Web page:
Lenders look at potential borrowers from many angles before extending credit:
- How much of its income will a household need to put into debt repayment?
- How large is the down payment?
- Does the borrower have a job with stable income?
- What is the borrower’s credit score?
It’s important to understand what affects your score and how you can boost it.
One major factor in your credit score is how much revolving credit** you have versus how much you’re actually using. The smaller percentage it is the better it is for your credit rating. The optimum percentage would be 30% or lower. By paying down your balances, and keeping those balances low you can boost your score.
Multiple credit card balances can be consolidated with a balance transfer credit card or personal loan could help with your score.*
What You May Not Know:
Even if you pay balances in full every month, you still could have a higher utilization ratio than you’d expect. Some issuers use the balance on your statement as the one reported to the bureau.
You may want to ask your credit card issuer if they will accept multiple payments throughout the month.
These are small balances you have have on a number of credit cards. Gathering up all of your credit cards with small balances and paying them off can help increase your score. Selecting, one or two go-to cards for everything will keep your credit report clutter free.
The Old Debt
Negative items are bad for your credit score, and most of them will be removed after 7 years but, removing old debt that you’ve paid off is a bad idea. The longer your history of good debt is, the better it is for your score.
When making purchase inquiries when applying for credit, each time it can cause dips in your credit score that lasts a year. Scoring formulas for a mortgage, auto and student loans- allow that you’ll make multiple applications but take out only one loan.
The credit score commonly used by lenders, ignores such inquiries made in the 30 days prior to scoring. If there are any older than 30 days, they will count those as one inquiry.
If lenders are using the newest forms of scoring software, then you have 45 days. Older forms, you need to keep it up to 14 days and won’t count multiple student loan inquiries as one one.
Paying On Time
When making a big purchase you don’t want to default on any bills. Your score could drop and you won’t be able to make that purchase.
That can even extend to items that aren’t normally associated with credit reporting, such as library books, she says. That’s because even if the original “creditor,” such as the library, doesn’t report to the bureaus, they may eventually call in a collections agency for an unpaid bill. That agency could very well list the item on your credit report.
Putting cash into a savings account for a major purchase is smart. Just don’t slight the regular bills to do it.
Two of the biggies are missing payments and suddenly paying less (or charging more) than you normally do. Taking cash advances or even using your cards at businesses that could indicate current or future money stress. You don’t want to do anything that would indicate risk.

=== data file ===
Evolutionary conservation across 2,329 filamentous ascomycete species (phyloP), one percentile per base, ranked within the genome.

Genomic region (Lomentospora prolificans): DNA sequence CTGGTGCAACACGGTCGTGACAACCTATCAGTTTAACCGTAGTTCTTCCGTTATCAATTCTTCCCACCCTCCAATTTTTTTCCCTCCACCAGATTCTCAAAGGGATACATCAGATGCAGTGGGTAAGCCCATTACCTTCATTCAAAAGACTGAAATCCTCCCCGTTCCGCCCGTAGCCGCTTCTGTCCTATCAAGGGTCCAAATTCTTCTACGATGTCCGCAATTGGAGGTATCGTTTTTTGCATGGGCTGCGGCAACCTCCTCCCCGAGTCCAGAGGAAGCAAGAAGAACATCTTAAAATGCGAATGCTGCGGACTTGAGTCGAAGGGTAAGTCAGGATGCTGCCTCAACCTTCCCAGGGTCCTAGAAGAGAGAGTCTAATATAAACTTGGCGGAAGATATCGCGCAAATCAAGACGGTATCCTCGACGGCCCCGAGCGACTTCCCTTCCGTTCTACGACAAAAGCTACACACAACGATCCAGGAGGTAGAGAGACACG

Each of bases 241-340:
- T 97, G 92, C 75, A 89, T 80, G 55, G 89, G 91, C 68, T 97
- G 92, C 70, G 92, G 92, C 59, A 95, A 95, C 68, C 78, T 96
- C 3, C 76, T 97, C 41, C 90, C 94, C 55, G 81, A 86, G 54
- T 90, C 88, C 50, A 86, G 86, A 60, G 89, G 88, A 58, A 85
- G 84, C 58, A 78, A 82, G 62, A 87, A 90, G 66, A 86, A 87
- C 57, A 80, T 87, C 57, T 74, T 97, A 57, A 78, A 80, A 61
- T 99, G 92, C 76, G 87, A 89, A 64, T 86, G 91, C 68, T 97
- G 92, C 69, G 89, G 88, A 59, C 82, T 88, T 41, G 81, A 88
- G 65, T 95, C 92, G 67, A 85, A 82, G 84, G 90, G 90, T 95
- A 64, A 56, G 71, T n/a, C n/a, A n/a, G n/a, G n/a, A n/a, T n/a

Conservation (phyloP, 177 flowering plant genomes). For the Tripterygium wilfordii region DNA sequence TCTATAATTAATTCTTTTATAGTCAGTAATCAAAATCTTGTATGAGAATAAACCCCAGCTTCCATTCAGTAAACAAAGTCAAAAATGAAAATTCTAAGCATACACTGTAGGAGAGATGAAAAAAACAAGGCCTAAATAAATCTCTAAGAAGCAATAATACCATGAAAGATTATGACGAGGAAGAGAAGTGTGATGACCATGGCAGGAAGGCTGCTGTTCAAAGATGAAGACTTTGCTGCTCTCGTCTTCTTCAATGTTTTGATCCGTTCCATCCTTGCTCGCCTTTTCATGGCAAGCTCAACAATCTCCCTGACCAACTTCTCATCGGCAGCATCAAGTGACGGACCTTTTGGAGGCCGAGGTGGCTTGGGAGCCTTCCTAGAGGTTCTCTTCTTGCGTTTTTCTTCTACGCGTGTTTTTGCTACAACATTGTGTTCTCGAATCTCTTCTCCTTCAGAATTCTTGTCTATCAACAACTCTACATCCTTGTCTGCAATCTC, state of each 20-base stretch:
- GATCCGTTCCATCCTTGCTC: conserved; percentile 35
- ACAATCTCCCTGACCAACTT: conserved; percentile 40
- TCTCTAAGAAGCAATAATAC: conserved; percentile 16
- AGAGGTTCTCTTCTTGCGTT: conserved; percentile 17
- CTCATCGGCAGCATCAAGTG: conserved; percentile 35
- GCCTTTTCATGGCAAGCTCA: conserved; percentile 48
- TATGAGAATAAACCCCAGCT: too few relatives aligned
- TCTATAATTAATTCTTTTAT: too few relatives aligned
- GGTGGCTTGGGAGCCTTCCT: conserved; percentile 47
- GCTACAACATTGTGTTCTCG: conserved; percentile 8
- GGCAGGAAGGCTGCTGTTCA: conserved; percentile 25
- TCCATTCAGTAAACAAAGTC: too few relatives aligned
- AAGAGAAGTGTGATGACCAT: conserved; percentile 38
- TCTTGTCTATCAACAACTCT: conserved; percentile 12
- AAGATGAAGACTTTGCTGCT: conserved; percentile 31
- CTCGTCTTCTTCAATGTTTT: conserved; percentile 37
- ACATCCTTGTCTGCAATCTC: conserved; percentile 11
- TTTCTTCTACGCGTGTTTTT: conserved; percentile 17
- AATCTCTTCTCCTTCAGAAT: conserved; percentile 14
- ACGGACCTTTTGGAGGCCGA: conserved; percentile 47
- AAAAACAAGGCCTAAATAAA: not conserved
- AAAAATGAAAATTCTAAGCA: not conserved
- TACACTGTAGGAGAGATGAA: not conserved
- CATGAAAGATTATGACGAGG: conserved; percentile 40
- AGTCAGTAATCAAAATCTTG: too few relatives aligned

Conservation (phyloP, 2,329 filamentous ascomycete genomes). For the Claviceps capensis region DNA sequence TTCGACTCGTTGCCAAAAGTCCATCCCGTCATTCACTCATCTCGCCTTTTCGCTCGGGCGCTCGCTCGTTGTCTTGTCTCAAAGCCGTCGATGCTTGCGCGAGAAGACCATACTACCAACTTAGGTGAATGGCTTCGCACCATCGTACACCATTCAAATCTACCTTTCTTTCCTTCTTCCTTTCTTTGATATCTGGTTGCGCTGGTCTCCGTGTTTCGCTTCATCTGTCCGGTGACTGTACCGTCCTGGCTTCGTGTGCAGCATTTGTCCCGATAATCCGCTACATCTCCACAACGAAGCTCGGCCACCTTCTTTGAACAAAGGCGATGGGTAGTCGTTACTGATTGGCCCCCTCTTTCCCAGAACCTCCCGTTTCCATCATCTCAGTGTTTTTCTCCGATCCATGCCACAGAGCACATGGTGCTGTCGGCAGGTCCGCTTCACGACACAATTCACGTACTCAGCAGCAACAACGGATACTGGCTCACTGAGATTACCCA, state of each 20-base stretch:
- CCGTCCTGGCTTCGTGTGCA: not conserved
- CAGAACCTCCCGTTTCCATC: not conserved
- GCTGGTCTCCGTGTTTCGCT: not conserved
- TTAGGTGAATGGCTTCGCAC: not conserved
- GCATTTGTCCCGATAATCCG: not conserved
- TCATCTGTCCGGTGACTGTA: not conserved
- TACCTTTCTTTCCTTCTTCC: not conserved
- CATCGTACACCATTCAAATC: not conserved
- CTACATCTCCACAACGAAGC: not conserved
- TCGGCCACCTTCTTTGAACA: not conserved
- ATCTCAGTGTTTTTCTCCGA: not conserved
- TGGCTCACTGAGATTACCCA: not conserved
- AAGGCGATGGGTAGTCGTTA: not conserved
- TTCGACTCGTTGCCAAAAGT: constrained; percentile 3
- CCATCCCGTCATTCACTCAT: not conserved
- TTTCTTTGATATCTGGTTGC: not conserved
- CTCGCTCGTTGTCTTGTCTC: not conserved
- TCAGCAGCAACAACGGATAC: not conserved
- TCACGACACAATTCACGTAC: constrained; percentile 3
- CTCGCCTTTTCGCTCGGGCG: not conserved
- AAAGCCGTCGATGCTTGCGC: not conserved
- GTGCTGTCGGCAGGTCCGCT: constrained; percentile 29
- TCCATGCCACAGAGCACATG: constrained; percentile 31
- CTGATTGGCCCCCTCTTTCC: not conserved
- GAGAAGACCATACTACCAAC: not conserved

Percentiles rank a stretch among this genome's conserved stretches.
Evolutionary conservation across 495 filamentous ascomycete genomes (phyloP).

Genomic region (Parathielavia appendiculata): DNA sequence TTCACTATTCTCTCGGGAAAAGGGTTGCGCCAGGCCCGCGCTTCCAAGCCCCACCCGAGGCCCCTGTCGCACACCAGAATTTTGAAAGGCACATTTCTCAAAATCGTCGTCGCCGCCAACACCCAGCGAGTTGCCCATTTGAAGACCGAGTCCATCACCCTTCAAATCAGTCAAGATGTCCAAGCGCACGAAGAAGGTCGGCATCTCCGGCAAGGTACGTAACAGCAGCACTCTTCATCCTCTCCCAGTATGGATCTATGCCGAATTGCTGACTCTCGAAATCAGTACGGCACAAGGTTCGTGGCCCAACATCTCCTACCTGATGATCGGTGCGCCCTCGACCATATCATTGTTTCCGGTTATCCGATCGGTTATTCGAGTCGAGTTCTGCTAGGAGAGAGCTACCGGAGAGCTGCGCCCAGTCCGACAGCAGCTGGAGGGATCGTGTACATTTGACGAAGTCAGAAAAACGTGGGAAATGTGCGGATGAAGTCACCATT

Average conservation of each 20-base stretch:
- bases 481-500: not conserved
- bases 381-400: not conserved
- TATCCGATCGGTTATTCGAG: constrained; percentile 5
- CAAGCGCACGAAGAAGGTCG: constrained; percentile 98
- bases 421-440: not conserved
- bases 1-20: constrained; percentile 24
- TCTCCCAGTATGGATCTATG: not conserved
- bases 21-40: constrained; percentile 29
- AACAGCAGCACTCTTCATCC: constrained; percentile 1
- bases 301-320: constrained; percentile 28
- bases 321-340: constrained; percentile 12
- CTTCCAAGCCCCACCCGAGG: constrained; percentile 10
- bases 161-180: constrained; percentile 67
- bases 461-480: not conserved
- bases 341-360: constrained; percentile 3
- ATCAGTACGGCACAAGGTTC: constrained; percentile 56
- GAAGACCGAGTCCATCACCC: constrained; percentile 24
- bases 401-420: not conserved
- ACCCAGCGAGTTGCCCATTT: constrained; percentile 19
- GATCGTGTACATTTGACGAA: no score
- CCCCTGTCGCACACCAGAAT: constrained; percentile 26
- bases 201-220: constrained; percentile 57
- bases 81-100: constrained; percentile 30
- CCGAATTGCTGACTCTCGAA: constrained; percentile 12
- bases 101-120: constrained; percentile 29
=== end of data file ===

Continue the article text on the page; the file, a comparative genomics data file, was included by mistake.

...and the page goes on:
If you are denied credit (or don’t qualify for the lender’s best rate), the lender has to show you the credit score it used, thanks to the Dodd-Frank Wall Street Reform and Consumer Protection Act.
Another smart move is to regularly check your credit reports. You’re entitled to one of each of your three credit bureau reports (Equifax, Experian and TransUnion) for free every 12 months through AnnualCreditReport.com. It’s smart to stagger them. Send for one every four months, and you can monitor your credit for free.
You can also use apps like:
- Credit Karma that monitors your Equifax and TransUnion but it only shows the Vantage 3.0 Credit Score**
- Check with your bank, USAA offers members a free subscription to check your Experian Report
- Credit Sesame: Offers you a peek into your Experian National Equivalency Score (ENES) While the FICO credit score ranges from 300 to 850, the ENES ranges from 360 to 840.
FICO maintains a total of 28 different FICO scores, which are widely used by issuers of home, auto, and credit card loans. Remember that each one of these apps offers a free snapshot of a credit score based on a separate model and that snapshot is only for educational purposes. If you want to get the actual FICO credit score, you’ll have to pay at least $19.95 per month.
While the advice provided by any of these services can be valuable to improve your credit score, your potential lender may be working with a very different score than the one gleaned from an app. If you’re working toward meeting the requirements for a mortgage, ask your lender what credit score their using. That way, you’ll choose the app that can provide a more accurate estimate.
*We’re not a credit consultant nor do we claim any of these methods will guarantee your credit score to change. This is for information purposes only. We advise to contact a professional credit company for any questions or legal assistance.
**Revolving Credit: Credit that is automatically renewed as debts are paid off.
**Vantage 3.0 Credit Score: Can score millions more people than other models by incorporating up to 24 months of past credit activity – including utility and rent payments where available – which could open up more credit options to you.